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Liz Cheney 2024

Liz Cheney 2024

U.S. Representative Liz Cheney waves at an event in Jackson, Wyoming.

REUTERS/David Stubbs

Congresswoman Liz Cheney has said that “there has never been a greater betrayal by a President of the United States of his office and his oath to the Constitution” than Donald Trump’s bid to overturn the results of the 2020 US presidential election. And now she has paid the full price for that conviction.

Cheney’s defeat in this week’s Republican primary election for Wyoming’s lone House seat made news for two big reasons. First, it closed the book on the “Donald Trump impeachment revenge tour.” (Of the 10 GOP congressmen who voted to impeach Trump, four were defeated for re-election by Trump-endorsed challengers, four announced their retirement, and just two have survived.) In other words, Trump’s grip on his party remains strong. Second, it opens the next chapter of Liz Cheney’s increasingly interesting political career.

Following Cheney’s 37-point loss to a Trump-endorsed rival, the former president said he had relegated Cheney to “political oblivion.” Cheney has other ideas. Within hours of her landslide loss, she converted her House campaign, called “Liz Cheney for Wyoming," into a leadership committee. Its purpose? “To mobilize a unified effort to oppose any Donald Trump campaign for president,” her spokesman told Politico.

That could mean she’ll run for president. Or maybe she’ll simply spend millions of dollars to attack Trump in the media. The House Committee on the Jan. 6 Capitol riot continues, and Cheney’s starring role on that stage will remain central to the drama.

But this story can’t be reduced to a simple question of whether she’s politically strong enough to oust Donald Trump from the commanding heights of Republican Party politics. Her impact on the 2024 US presidential race will be complicated. It could even inadvertently help Trump win back the White House.

For those not following this American political soap opera, Liz Cheney is the daughter of former Vice President Dick Cheney, the most powerful powerbroker within the last generation of Republican Party politics. Liz Cheney, now finishing her third term in Congress, was once a central figure in the House GOP leadership and a lead contender to one day become Speaker. Then she became one of just two Republicans willing to work on the committee investigating the Capitol riot of Jan. 6, 2021. Opposition to Donald Trump ended her House leadership position and has now cost Cheney her seat in Congress.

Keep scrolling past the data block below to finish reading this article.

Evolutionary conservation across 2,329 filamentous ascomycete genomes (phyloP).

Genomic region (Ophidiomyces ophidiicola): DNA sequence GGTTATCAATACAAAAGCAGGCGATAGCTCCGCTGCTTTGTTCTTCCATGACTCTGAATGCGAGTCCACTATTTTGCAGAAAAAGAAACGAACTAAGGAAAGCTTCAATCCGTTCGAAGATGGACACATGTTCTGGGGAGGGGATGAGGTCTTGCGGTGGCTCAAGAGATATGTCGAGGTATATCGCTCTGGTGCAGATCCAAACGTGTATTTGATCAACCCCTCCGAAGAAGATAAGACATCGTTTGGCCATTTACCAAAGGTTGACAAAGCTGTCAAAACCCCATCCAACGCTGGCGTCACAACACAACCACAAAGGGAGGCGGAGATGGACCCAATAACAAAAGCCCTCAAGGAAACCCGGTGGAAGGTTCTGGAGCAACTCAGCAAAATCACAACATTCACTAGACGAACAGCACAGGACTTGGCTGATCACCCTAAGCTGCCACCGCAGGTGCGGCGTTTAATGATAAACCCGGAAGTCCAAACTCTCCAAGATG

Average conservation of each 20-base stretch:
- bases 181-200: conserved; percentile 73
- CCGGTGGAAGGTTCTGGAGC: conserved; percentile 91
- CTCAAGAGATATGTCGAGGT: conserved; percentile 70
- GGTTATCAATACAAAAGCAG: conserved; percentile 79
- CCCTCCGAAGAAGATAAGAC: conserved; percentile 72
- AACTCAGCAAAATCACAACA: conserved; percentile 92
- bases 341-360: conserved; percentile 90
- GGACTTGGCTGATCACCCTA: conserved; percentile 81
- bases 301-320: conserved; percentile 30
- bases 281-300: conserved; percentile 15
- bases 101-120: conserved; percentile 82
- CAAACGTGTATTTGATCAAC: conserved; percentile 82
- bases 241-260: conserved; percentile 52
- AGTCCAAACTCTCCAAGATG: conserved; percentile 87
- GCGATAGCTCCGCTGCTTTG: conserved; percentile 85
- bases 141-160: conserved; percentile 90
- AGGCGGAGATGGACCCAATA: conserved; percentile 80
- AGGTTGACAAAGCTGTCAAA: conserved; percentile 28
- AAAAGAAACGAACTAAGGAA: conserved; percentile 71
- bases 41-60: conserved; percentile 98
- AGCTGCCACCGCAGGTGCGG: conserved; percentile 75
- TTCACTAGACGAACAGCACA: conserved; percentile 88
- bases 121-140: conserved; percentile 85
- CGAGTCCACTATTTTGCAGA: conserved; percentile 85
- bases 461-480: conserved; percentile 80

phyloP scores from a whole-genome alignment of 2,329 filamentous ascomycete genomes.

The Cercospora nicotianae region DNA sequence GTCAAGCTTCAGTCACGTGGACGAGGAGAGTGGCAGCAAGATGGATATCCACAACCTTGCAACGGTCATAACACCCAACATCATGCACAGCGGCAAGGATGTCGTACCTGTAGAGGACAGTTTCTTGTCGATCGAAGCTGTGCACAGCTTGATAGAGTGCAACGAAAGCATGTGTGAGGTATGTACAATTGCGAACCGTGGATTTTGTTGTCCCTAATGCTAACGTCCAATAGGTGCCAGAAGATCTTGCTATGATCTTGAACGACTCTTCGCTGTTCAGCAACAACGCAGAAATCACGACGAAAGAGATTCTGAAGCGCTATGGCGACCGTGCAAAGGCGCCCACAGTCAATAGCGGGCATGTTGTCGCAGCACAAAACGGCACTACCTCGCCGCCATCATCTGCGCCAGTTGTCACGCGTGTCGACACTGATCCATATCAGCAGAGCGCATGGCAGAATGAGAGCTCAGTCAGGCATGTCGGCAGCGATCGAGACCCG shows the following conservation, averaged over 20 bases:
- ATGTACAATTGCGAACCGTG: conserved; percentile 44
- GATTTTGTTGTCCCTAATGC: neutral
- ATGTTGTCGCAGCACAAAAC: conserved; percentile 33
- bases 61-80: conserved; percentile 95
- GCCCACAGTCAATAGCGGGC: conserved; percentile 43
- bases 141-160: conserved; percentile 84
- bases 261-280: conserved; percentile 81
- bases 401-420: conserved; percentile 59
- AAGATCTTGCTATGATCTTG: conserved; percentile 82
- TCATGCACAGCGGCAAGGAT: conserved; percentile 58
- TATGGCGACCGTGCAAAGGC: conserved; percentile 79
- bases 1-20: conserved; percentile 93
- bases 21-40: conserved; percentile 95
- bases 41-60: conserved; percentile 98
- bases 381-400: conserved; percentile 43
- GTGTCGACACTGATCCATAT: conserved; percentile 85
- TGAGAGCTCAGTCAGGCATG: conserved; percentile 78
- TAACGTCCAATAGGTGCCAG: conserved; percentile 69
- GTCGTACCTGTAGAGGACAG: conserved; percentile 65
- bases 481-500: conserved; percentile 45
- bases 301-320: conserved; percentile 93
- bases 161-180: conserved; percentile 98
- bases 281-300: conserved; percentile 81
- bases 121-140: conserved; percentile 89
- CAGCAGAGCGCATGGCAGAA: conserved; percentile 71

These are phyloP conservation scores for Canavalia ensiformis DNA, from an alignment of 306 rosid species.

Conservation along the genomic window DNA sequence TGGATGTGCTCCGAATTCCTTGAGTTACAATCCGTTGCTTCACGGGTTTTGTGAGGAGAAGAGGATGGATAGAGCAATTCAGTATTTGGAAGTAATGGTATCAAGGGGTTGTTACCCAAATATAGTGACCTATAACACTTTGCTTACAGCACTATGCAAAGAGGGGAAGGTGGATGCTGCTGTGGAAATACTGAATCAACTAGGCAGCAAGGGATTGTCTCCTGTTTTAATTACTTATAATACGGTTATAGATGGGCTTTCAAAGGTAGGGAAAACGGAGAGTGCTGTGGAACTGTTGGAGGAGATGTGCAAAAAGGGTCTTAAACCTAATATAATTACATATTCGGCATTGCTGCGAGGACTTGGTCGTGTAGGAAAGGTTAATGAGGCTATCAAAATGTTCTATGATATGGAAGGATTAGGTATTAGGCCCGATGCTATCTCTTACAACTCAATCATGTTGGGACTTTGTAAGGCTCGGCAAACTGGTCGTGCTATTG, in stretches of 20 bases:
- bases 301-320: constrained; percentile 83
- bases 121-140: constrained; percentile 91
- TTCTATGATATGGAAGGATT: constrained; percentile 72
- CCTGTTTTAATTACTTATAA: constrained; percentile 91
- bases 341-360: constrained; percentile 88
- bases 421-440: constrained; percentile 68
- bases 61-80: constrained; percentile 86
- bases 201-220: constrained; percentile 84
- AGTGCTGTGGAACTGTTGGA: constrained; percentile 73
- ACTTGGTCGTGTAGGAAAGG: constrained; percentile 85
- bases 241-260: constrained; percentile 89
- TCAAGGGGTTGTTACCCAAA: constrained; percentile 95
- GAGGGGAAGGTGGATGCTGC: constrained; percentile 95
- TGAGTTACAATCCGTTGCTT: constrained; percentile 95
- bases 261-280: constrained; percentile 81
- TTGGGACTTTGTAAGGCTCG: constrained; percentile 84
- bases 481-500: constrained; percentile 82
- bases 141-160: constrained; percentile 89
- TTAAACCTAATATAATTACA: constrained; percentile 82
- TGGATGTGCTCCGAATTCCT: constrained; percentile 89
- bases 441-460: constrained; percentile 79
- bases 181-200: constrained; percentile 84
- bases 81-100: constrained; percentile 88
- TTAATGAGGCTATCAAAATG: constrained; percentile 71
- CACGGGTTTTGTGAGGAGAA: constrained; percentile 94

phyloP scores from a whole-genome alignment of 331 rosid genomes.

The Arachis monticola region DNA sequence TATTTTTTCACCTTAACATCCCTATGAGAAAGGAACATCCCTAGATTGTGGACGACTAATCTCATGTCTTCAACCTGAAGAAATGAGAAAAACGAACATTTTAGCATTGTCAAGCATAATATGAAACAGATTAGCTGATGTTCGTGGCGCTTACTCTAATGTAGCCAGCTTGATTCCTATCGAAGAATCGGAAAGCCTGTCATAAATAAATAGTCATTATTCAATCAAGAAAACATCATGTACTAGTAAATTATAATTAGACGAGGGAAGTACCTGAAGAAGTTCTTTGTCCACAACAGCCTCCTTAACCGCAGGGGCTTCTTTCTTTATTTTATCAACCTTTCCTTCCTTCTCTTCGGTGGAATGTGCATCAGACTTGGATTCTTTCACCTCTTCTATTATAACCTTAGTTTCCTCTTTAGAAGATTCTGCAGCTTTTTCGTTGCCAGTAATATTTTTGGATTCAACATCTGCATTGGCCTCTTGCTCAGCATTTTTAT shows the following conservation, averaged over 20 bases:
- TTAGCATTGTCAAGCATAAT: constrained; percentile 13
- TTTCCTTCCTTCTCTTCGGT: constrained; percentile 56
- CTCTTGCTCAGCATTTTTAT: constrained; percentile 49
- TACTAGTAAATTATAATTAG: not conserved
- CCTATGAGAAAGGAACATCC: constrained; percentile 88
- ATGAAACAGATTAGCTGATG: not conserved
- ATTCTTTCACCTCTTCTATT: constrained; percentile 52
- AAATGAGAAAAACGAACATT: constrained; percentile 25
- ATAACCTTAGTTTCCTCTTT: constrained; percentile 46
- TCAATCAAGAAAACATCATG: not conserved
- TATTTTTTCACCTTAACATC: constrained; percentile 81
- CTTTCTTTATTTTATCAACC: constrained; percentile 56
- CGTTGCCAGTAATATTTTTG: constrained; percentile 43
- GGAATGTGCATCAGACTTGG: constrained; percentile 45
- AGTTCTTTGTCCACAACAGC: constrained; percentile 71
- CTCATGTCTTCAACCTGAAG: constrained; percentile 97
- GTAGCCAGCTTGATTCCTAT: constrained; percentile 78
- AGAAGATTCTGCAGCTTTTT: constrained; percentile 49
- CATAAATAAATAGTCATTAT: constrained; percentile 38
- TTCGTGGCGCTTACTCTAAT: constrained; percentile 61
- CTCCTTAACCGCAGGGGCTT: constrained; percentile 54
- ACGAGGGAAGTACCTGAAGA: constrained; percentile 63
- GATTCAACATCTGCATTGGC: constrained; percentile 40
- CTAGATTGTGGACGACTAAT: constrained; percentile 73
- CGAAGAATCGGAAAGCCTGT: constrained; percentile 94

Cheney’s high profile and the millions she can raise to thwart Trump’s bid to win back the White House now give her three main options.

First, she could run for the Republican Party’s nomination for president. If Trump runs, as expected, Cheney has virtually no chance of beating him. A recent poll showed that just 14 percent of Republicans had a favorable view of her compared with two-thirds with an unfavorable one.

She could win enough early support, however, to claim a place on the debate stage to directly attack the former president with powerful arguments that conservative voters may not have heard from conservative cable and online media. Even if she can’t defeat him, she could weaken Trump enough that other candidates, freed from the burden of attacking Trump themselves, could beat him.

But the few votes she’d likely win would underline the futility of her campaign, and she might end up splitting the anti-Trump vote to Trump’s advantage and making other candidates look weak for not fighting as she has.

Second, she could run for president as an independent. By targeting her message and her money at a few closely contested districts within a few crucial swing states, she could try to cost Trump a close election.

There’s no guarantee, however, that she won’t take more votes from anti-Trump independent voters who might otherwise back President Biden or some other Democrat than from Trump.

Third, she could limit her role to media gadfly. By targeting an anti-Trump message at swing voters in swing states without presenting herself as a candidate, she could undermine Trump without inadvertently stealing votes from his opponent.

The bottom-line: There’s no helpful historical precedent here. There has been no famous, well-financed presidential candidate whose sole stated purpose was to prevent another candidate from winning.

Like so much else from the Trump era of American politics, we won’t know exactly what might happen until it starts to happen. Liz Cheney, the daughter of a political powerbroker father and an historian mother, knows that very well.


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